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  6. Basil, that would have been the end of graveyard visits for me as well! Jim, I'm sure old WC would've gotten a kick out of your distress--he probably planned it that way!

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  7. About five years ago, I visited a "haunted" abandoned prison in West Virginia with a couple of friends. It was part of an organized tour, complete with a guide who dressed like Van Helsing, with a long black coat and a wide-brimmed hat. We got to the prison around midnight. The place had no electricity, of course, and the tour lasted the better part of four hours. And it was cold.

    Van Helsing saw ghosts everywhere, and some of the more gullible on the tour saw them, too. I mostly giggled with my buddies.

    Until we got to the mental ward where electroshock therapy was widely used, and where lobotomies were performed. The place looked a lot like the set for One Flew Over the Coocoo's (sp) Nest. Big common rooms led to operatories, past which there'd be another common room and more operatories. The pattern repeated itself three or four times. Lit only by flashlights, it was pretty creepy, but I still never saw a ghost.

    When I walked into the operatory bay where the electroshock therapy was performed, my skin came alive with tingling. Upon crossing the threshold, I was overcome with a terrible sense of malevolence. It was just awful. Unable to stay in there for more than minute or so, I walked back out into the hall, and it stopped immediately. I mentioned it to Van Helsing, and he smiled and said, "That's the only room in this place that I refuse to enter."

    That was as unnerving an experience as I've ever had.

    John Gilstrap
    www.johngilstrap.com

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  8. Just imagining you "giggling" with your buddies scares me, John G. I love going on ghost tours. I organized a tour of 24 authors in OK & the Gilcrease Mansion in Tulsa was interesting. All of our cameras & video gear stopped working in one section of the mansion, but worked immediately after we left. Very cool.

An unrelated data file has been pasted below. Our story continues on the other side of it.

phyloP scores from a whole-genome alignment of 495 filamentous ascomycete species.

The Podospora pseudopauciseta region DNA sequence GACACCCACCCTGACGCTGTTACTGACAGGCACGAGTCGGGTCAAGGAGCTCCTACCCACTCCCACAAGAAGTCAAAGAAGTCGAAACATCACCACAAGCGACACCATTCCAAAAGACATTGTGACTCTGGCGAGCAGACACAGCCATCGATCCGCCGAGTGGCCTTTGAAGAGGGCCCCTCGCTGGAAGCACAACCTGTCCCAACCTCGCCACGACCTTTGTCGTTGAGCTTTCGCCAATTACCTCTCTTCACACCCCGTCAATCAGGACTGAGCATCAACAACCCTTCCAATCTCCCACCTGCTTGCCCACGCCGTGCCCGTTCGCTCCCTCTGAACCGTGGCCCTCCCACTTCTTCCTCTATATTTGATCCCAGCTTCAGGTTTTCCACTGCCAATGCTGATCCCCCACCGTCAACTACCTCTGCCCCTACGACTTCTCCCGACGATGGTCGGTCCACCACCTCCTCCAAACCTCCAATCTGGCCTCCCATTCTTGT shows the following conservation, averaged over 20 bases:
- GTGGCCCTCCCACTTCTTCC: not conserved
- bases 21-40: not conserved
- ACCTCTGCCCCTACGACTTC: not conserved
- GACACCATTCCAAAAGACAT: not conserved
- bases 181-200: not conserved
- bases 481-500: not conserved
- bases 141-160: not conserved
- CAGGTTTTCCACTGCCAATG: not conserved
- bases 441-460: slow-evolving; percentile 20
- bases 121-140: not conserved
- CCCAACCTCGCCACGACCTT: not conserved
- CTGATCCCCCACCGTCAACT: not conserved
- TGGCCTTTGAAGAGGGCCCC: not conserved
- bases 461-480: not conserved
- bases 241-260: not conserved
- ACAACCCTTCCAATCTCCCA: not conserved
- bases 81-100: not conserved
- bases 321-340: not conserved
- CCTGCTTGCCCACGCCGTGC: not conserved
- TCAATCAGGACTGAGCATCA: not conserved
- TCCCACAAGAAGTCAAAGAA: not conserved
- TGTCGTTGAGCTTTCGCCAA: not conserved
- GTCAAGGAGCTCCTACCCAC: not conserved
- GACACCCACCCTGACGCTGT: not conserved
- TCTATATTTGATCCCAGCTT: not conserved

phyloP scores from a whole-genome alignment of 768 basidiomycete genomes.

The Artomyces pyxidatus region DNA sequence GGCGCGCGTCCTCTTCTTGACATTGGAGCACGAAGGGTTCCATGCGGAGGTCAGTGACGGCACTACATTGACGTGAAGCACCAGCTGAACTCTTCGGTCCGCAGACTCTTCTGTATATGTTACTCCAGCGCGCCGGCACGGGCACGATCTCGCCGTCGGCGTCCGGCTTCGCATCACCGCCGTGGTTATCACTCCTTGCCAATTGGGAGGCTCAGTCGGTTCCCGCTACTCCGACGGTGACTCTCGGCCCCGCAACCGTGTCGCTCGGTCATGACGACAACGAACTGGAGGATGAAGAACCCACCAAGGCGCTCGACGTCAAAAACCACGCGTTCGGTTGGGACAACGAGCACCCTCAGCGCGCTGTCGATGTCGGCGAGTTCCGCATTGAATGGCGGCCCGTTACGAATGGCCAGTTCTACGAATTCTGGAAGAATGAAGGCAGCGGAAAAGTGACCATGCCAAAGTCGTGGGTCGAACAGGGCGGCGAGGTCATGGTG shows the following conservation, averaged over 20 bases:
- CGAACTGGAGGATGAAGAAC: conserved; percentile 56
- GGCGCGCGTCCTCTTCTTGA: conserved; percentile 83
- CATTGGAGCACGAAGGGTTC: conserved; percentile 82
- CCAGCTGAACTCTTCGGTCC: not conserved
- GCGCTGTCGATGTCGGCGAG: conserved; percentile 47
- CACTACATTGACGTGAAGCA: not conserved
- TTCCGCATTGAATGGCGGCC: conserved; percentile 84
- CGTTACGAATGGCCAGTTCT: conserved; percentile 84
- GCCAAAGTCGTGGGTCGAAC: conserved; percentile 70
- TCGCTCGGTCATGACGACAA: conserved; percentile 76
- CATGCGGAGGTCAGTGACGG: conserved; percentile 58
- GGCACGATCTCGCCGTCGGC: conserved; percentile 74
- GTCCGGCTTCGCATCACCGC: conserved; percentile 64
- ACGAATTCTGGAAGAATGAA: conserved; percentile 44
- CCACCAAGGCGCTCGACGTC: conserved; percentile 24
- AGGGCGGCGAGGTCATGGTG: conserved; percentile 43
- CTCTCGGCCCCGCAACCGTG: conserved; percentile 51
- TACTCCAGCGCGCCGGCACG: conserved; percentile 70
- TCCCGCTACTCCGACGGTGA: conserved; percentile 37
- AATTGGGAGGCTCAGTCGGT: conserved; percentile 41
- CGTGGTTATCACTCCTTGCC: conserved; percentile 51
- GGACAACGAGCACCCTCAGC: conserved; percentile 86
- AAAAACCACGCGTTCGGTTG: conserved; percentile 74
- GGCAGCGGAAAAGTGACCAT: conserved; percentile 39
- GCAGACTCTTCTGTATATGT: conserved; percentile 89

And Kathryn, I live in San Antonio, Chupacabra Central, and have written about the demon goat-eating dog. A Latino thing. The scene scared me so badly that I had to stop & call my mom.

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  9. I had two encounters with ghosts in hotels in New Orleans. Well, one, actually. The first, second-hand contact was in a hotel in the Quarter. I was walking to my room around 1 AM and when a door flew open and two women in night clothes ran out, shrieking at the tops of their lungs. They saw me and clung to me, yelling, "Joe, it's really you!" Actually, what happened was that they had awakened and seen a man standing at the foot of the bed. I cleared the room and no one was in there. The hotel is reputed to be haunted; when I told them that it was probably just a ghost it made things worse.

    My second, and actual encounter was in the Central Business District at a hotel that had been an office building. The last afternoon of my stay I was sitting at the desk, typing, and something kissed the top of my bald head and ran fingers across it. I never went back.

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  10. Thanks for all your comments, guys! This is helping me get in the 'spirit" for Halloween!

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  11. Weirdest ghostlike thing that has happen to me was footsteps. My house is not old but it is settled. Therefore, the floors squeak when you walk on them in certain areas. One of those is in the master bedroom, which is above my office. One day I was writing away and heard the floor squeak like normal from somebody walking across the bedroom. Problem was I was alone in the house except for my dog who is a great dane. When I looked over at his bed to see if he was upstairs, he was sitting there looking at me as if to say “Wrut row raggy.” Then he looked over at the stairs expecting somebody to enter the room. I figured it was time to get some coffee at my local Starbucks and left. He seemed very happy when I returned but I could never explain it.

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  12. William, what time of day was it? Check for anything that might expand or contract due to the temperature falling off or rising. Once we solved a ghost who "walked" up the stairs of an old house every day at sunset. Turned out there was an old iron rod in a closet under the stairwell--every day at sunset, when the temperature fell, the rod would contract audibly, causing the ghost to "walk" down the stairs.